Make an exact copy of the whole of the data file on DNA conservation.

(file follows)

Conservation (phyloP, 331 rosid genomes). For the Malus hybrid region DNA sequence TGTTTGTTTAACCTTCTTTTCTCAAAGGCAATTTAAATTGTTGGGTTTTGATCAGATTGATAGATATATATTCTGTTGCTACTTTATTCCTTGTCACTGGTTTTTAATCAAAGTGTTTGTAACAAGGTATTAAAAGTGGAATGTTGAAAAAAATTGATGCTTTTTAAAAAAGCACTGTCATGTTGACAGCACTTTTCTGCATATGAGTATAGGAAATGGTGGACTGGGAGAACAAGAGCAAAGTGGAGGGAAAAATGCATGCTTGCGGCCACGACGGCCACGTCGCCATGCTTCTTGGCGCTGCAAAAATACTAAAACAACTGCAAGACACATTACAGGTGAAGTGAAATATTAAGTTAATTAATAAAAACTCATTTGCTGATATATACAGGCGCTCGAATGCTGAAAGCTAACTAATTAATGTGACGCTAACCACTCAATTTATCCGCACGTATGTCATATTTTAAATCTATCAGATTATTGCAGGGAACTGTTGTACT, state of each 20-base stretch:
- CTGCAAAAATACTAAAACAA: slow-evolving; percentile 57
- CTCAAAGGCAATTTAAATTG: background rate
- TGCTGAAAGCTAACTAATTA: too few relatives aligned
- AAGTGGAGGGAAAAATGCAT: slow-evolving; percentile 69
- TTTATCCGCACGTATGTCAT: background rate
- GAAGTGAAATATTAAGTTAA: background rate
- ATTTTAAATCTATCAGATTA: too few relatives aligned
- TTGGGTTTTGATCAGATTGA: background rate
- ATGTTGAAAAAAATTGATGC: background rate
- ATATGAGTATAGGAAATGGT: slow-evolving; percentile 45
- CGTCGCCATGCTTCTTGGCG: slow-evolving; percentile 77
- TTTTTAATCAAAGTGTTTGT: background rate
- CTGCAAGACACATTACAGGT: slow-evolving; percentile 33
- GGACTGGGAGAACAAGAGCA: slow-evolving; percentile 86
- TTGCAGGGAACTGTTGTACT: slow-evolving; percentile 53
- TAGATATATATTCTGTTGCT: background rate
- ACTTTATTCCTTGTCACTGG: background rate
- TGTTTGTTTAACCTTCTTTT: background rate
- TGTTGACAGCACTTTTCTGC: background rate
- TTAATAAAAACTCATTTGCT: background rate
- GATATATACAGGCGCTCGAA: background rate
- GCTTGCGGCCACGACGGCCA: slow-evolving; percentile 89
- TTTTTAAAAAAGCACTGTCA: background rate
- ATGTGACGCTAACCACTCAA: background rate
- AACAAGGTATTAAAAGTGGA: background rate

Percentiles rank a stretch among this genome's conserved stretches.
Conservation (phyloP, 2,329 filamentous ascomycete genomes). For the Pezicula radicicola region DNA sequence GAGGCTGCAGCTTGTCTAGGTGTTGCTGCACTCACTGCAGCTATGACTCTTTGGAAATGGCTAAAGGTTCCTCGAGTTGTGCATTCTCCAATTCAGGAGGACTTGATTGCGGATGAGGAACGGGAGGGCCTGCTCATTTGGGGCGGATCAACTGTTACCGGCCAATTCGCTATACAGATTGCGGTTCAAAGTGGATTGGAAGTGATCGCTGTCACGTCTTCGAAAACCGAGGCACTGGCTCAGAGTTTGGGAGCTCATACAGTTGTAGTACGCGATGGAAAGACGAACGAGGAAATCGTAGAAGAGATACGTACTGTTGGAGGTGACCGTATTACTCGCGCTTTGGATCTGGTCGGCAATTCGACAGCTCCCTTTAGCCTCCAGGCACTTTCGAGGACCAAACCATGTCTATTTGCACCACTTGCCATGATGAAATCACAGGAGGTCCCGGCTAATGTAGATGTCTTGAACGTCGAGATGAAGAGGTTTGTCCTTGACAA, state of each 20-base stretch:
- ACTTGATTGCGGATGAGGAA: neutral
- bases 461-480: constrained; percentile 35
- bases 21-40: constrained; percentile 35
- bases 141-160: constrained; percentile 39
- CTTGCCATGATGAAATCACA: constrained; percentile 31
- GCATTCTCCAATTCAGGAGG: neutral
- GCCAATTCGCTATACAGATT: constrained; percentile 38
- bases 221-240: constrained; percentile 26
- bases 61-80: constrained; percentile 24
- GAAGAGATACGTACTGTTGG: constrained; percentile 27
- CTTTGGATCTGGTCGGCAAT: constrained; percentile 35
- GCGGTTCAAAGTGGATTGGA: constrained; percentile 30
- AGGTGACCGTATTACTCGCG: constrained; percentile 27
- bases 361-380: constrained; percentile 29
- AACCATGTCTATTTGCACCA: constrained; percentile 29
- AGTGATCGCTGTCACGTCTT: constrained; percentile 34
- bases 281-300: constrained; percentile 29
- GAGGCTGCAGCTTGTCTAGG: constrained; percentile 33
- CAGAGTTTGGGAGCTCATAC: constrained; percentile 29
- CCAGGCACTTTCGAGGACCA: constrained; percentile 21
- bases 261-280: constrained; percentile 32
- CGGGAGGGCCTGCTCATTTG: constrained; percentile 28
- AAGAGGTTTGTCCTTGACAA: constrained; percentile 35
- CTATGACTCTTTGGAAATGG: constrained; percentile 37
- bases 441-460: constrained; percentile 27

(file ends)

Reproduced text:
Conservation (phyloP, 331 rosid genomes). For the Malus hybrid region DNA sequence TGTTTGTTTAACCTTCTTTTCTCAAAGGCAATTTAAATTGTTGGGTTTTGATCAGATTGATAGATATATATTCTGTTGCTACTTTATTCCTTGTCACTGGTTTTTAATCAAAGTGTTTGTAACAAGGTATTAAAAGTGGAATGTTGAAAAAAATTGATGCTTTTTAAAAAAGCACTGTCATGTTGACAGCACTTTTCTGCATATGAGTATAGGAAATGGTGGACTGGGAGAACAAGAGCAAAGTGGAGGGAAAAATGCATGCTTGCGGCCACGACGGCCACGTCGCCATGCTTCTTGGCGCTGCAAAAATACTAAAACAACTGCAAGACACATTACAGGTGAAGTGAAATATTAAGTTAATTAATAAAAACTCATTTGCTGATATATACAGGCGCTCGAATGCTGAAAGCTAACTAATTAATGTGACGCTAACCACTCAATTTATCCGCACGTATGTCATATTTTAAATCTATCAGATTATTGCAGGGAACTGTTGTACT, state of each 20-base stretch:
- CTGCAAAAATACTAAAACAA: slow-evolving; percentile 57
- CTCAAAGGCAATTTAAATTG: background rate
- TGCTGAAAGCTAACTAATTA: too few relatives aligned
- AAGTGGAGGGAAAAATGCAT: slow-evolving; percentile 69
- TTTATCCGCACGTATGTCAT: background rate
- GAAGTGAAATATTAAGTTAA: background rate
- ATTTTAAATCTATCAGATTA: too few relatives aligned
- TTGGGTTTTGATCAGATTGA: background rate
- ATGTTGAAAAAAATTGATGC: background rate
- ATATGAGTATAGGAAATGGT: slow-evolving; percentile 45
- CGTCGCCATGCTTCTTGGCG: slow-evolving; percentile 77
- TTTTTAATCAAAGTGTTTGT: background rate
- CTGCAAGACACATTACAGGT: slow-evolving; percentile 33
- GGACTGGGAGAACAAGAGCA: slow-evolving; percentile 86
- TTGCAGGGAACTGTTGTACT: slow-evolving; percentile 53
- TAGATATATATTCTGTTGCT: background rate
- ACTTTATTCCTTGTCACTGG: background rate
- TGTTTGTTTAACCTTCTTTT: background rate
- TGTTGACAGCACTTTTCTGC: background rate
- TTAATAAAAACTCATTTGCT: background rate
- GATATATACAGGCGCTCGAA: background rate
- GCTTGCGGCCACGACGGCCA: slow-evolving; percentile 89
- TTTTTAAAAAAGCACTGTCA: background rate
- ATGTGACGCTAACCACTCAA: background rate
- AACAAGGTATTAAAAGTGGA: background rate

Percentiles rank a stretch among this genome's conserved stretches.
Conservation (phyloP, 2,329 filamentous ascomycete genomes). For the Pezicula radicicola region DNA sequence GAGGCTGCAGCTTGTCTAGGTGTTGCTGCACTCACTGCAGCTATGACTCTTTGGAAATGGCTAAAGGTTCCTCGAGTTGTGCATTCTCCAATTCAGGAGGACTTGATTGCGGATGAGGAACGGGAGGGCCTGCTCATTTGGGGCGGATCAACTGTTACCGGCCAATTCGCTATACAGATTGCGGTTCAAAGTGGATTGGAAGTGATCGCTGTCACGTCTTCGAAAACCGAGGCACTGGCTCAGAGTTTGGGAGCTCATACAGTTGTAGTACGCGATGGAAAGACGAACGAGGAAATCGTAGAAGAGATACGTACTGTTGGAGGTGACCGTATTACTCGCGCTTTGGATCTGGTCGGCAATTCGACAGCTCCCTTTAGCCTCCAGGCACTTTCGAGGACCAAACCATGTCTATTTGCACCACTTGCCATGATGAAATCACAGGAGGTCCCGGCTAATGTAGATGTCTTGAACGTCGAGATGAAGAGGTTTGTCCTTGACAA, state of each 20-base stretch:
- ACTTGATTGCGGATGAGGAA: neutral
- bases 461-480: constrained; percentile 35
- bases 21-40: constrained; percentile 35
- bases 141-160: constrained; percentile 39
- CTTGCCATGATGAAATCACA: constrained; percentile 31
- GCATTCTCCAATTCAGGAGG: neutral
- GCCAATTCGCTATACAGATT: constrained; percentile 38
- bases 221-240: constrained; percentile 26
- bases 61-80: constrained; percentile 24
- GAAGAGATACGTACTGTTGG: constrained; percentile 27
- CTTTGGATCTGGTCGGCAAT: constrained; percentile 35
- GCGGTTCAAAGTGGATTGGA: constrained; percentile 30
- AGGTGACCGTATTACTCGCG: constrained; percentile 27
- bases 361-380: constrained; percentile 29
- AACCATGTCTATTTGCACCA: constrained; percentile 29
- AGTGATCGCTGTCACGTCTT: constrained; percentile 34
- bases 281-300: constrained; percentile 29
- GAGGCTGCAGCTTGTCTAGG: constrained; percentile 33
- CAGAGTTTGGGAGCTCATAC: constrained; percentile 29
- CCAGGCACTTTCGAGGACCA: constrained; percentile 21
- bases 261-280: constrained; percentile 32
- CGGGAGGGCCTGCTCATTTG: constrained; percentile 28
- AAGAGGTTTGTCCTTGACAA: constrained; percentile 35
- CTATGACTCTTTGGAAATGG: constrained; percentile 37
- bases 441-460: constrained; percentile 27